Physics projects for Y3 and Y4 students

Project description

Optical SETI

(supervisor: Tony Cook)

Nature of project: experimental, data analysis

Available to students on full-time physics degree schemes or joint students.

Project description and methodology

Although the Search for Extraterrestrial Intelligence (SETI) has been mostly attempted using Radio Telescopes, there are some efforts to undertake optical searches for evidence of Laser Communications, Star Ship Light Drives etc. The purpose of this project is not to find E.T. but to demonstrate Optical SETI.

You will utilize one or two remotely operated telescopes, one at Fron Goch and the other on top of the Physics building to take low light sensitive camera video of the same parts of the sky. For example concentrating on a region of sky containing a globular star cluster, or stars known to have terrestrial type planets in the habitable zone. You will capture video over many hours from both telescopes, and feed this through flash detection software which has been used to find impact flashes on the Moon, or cosmic ray decay particles in CCD cameras.

False Flashes can be caused by image noise, radiation events from cosmic ray air showers, from meteors, from car headlights/lightening illuminating dust particles in the air, or even from sun glint from satellites passing through the field of view. Ways need to be found to tell the difference between these and real Optical SETI flashes. Using two telescopes will help to eliminate many of these false effects.

You should look at signal to noise ratio and determine what magnitude limits flashes can be detected at, and produce a frequency distribution plot of their brightness to show how it might be possible to discriminate from background image noise, and how you would go about setting detection thresholds.

A successful project will develop beyond the above in one/some of the following directions:
1) Use two telescopes, at different locations, to eliminate most of the false flash effects mentioned above. But we would like to know how common these are compared to the remaining flashes which appear in both scopes.

2) Experiment using a diffraction grating to learn something more about flashes which are seen simultaneously in both telescopes. Perhaps it's a discrete wavelength e.g. a Laser emission, or maybe a blackbody curve?

3) To illustrate the diffraction grating aspect of the project, you can try (after carefully checking for aircraft etc) shining a laser pointer at the region of sky that the telescope is pointing at, and attempt to detect back scatter of particulates in the atmosphere along the telescope line of sight. Particles moving through the narrow beam of the laser, could appear as brief flashes of light to the telescope. Alternatively see if you can detect flashes from satellites equipped with LIDAR. Satellite passages can be found on the http://www.heavens-above.com/ web site.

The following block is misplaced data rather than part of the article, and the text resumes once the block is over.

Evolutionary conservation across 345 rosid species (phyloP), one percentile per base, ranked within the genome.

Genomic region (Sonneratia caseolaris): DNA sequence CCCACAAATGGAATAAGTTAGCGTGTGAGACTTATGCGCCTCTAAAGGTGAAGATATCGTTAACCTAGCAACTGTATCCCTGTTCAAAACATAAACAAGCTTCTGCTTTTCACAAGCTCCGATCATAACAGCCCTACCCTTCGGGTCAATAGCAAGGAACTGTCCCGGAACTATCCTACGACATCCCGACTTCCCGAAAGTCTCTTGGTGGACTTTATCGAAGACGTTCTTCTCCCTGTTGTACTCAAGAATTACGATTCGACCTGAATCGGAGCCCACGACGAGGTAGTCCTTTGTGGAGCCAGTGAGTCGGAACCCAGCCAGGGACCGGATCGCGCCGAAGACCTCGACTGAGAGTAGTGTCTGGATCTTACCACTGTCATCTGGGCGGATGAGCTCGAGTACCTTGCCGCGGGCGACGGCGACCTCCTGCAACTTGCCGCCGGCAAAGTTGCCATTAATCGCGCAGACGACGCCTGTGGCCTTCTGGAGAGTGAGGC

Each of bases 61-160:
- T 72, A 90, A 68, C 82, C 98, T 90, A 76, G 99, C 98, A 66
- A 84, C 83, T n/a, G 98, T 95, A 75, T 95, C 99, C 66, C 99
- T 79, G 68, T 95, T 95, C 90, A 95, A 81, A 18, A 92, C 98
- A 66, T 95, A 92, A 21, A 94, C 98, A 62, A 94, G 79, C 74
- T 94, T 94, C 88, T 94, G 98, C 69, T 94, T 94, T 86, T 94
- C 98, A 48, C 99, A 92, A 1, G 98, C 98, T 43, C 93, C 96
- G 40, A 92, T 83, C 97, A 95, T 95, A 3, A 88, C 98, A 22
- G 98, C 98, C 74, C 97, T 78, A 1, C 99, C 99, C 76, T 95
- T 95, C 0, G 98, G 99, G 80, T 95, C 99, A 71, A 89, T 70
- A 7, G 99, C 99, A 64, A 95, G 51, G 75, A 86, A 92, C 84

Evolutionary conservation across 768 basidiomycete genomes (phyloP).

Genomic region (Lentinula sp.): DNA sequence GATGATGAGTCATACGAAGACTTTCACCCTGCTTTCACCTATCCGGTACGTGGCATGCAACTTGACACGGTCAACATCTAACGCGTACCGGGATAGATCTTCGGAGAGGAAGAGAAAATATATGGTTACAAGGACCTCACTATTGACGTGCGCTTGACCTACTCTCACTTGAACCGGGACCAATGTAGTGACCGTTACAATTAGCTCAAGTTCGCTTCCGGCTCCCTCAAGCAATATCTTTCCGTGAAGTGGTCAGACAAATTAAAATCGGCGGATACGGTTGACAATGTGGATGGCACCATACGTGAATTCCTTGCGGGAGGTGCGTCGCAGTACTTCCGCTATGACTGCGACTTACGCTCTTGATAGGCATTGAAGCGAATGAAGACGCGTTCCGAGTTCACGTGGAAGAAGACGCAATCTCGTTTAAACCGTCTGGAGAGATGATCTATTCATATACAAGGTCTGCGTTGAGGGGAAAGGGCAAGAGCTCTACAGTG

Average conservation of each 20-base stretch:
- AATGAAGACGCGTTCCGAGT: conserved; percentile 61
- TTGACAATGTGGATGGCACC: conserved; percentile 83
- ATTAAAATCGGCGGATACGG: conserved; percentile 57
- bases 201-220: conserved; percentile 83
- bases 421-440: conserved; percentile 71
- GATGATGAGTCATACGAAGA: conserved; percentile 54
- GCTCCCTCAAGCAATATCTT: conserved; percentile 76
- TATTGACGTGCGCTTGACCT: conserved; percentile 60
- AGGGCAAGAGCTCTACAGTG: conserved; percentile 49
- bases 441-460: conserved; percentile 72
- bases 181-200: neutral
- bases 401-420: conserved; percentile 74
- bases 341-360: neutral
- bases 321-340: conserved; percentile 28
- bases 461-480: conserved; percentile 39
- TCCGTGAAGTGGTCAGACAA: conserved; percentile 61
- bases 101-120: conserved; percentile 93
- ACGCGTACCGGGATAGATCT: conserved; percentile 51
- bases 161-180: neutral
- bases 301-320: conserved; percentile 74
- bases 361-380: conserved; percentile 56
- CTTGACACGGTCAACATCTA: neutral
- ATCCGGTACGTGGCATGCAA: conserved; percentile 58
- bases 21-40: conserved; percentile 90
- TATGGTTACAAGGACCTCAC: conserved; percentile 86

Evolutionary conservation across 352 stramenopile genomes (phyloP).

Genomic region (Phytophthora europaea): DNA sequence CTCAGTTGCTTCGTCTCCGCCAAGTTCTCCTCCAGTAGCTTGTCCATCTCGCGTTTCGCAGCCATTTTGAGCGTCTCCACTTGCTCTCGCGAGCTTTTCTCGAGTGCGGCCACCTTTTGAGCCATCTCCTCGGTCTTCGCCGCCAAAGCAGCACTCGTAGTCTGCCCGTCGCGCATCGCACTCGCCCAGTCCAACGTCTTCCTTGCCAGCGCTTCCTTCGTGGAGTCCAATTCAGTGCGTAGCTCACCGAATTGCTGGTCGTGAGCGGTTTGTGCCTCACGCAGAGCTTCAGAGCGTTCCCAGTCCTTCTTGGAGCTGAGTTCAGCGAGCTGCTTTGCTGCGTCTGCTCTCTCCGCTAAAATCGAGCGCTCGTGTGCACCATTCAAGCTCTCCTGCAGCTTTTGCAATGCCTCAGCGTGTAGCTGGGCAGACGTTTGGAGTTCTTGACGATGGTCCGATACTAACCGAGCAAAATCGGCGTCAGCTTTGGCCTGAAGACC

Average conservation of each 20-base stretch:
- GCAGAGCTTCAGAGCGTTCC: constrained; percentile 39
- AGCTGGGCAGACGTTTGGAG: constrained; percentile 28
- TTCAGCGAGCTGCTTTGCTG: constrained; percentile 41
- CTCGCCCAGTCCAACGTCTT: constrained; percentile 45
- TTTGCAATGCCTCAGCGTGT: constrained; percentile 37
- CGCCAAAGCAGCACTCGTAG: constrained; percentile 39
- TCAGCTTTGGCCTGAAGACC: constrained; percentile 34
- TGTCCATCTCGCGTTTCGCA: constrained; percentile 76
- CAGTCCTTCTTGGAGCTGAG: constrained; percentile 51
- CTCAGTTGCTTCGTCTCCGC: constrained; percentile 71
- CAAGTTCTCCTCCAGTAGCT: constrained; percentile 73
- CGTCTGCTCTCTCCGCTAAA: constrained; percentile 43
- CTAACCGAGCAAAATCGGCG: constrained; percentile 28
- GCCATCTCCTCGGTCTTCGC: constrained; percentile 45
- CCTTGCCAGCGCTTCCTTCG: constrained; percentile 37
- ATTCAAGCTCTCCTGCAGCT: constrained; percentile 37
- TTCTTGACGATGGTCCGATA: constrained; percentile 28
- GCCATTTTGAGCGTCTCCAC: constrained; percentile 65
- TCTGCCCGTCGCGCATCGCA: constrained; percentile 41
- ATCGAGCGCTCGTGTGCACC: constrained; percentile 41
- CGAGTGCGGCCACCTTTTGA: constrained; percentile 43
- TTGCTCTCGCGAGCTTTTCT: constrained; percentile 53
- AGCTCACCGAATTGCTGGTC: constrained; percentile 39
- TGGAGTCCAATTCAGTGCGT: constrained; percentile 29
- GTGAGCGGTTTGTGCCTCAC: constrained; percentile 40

4) You should demonstrate looking for flashes from short duration, e.g. from a few seconds, down to one TV frame or field i.e. 1/25 or 1/50th sec.

When considering where to take your project, please bear in mind the time available. It is preferable to do fewer things well than to try many and not get conclusive results on any of them. However, sometimes it is useful to have a couple of strands of investigation in parallel to work on in case delays occur.

Additional scope or challenge if taken as a Year-4 project: Optical SETI researchers have suggested that laser flashes could be very short duration e.g. 1 microsec to 1 nanosec.

Although our cameras have a shortest exposure of 1/2500th sec, by slewing the telescope at 2 deg per sec (assuming an image scale of 1"/pixel), we can obtain an effective time resolution of 0.1 microsec.

The down side is reference stars will be significantly trailed, and so we lose the ability to fix the position of a flash in azimuth direction, but we do at least achieve the necessary time resolution. Adding a diffraction grating will help give wavelength specific information and help us discriminate cosmic ray events.

Please speak to Tony Cook if you consider doing this project.

Initial literature for students:

  1. M. Schuetz, D. Vakoch, S. Shostak, and J. Richards (2016) O SETI OBSERVATIONS OF THE ANOMALOUS STAR KIC 8462852, The Astrophysical Journal Letters, Volume 825, Number 1
  2. Abeysekara, A.U., et al., A SEARCH FOR BRIEF OPTICAL FLASHES ASSOCIATED WITH THE SETI TARGET KIC 8462852. Astrophysical Journal Letters, 2016. 818(2): p. 6.
  3. Groom, D. (1998) Cosmic Rays and other Nonsense in Astronomical CCD Imagers, http://snap.lbl.gov/ccdweb/groom.pdf
  4. Bhathal, R., The case for optical SETI. Astronomy & Geophysics, 2000. 41(1): p. 25-26.

Novelty, degree of difficulty and amount of assistance required

This is of similar difficulty to the lunar impact flash observing project, however you are not constrained by having to wait for the Moon to be about.

Project milestones and deliverables (including timescale)

milestoneto be completed by
Extensive evaluation of different optical SETI techniquesend of October
Select some target areas of the skyChristmas
Extensive observations in terms of hoursend of February
Finish flash detection in the video captured and evaluate the false detections and any remaining candidate detectionsEaster

Students taking this project will have to submit a full risk assessment form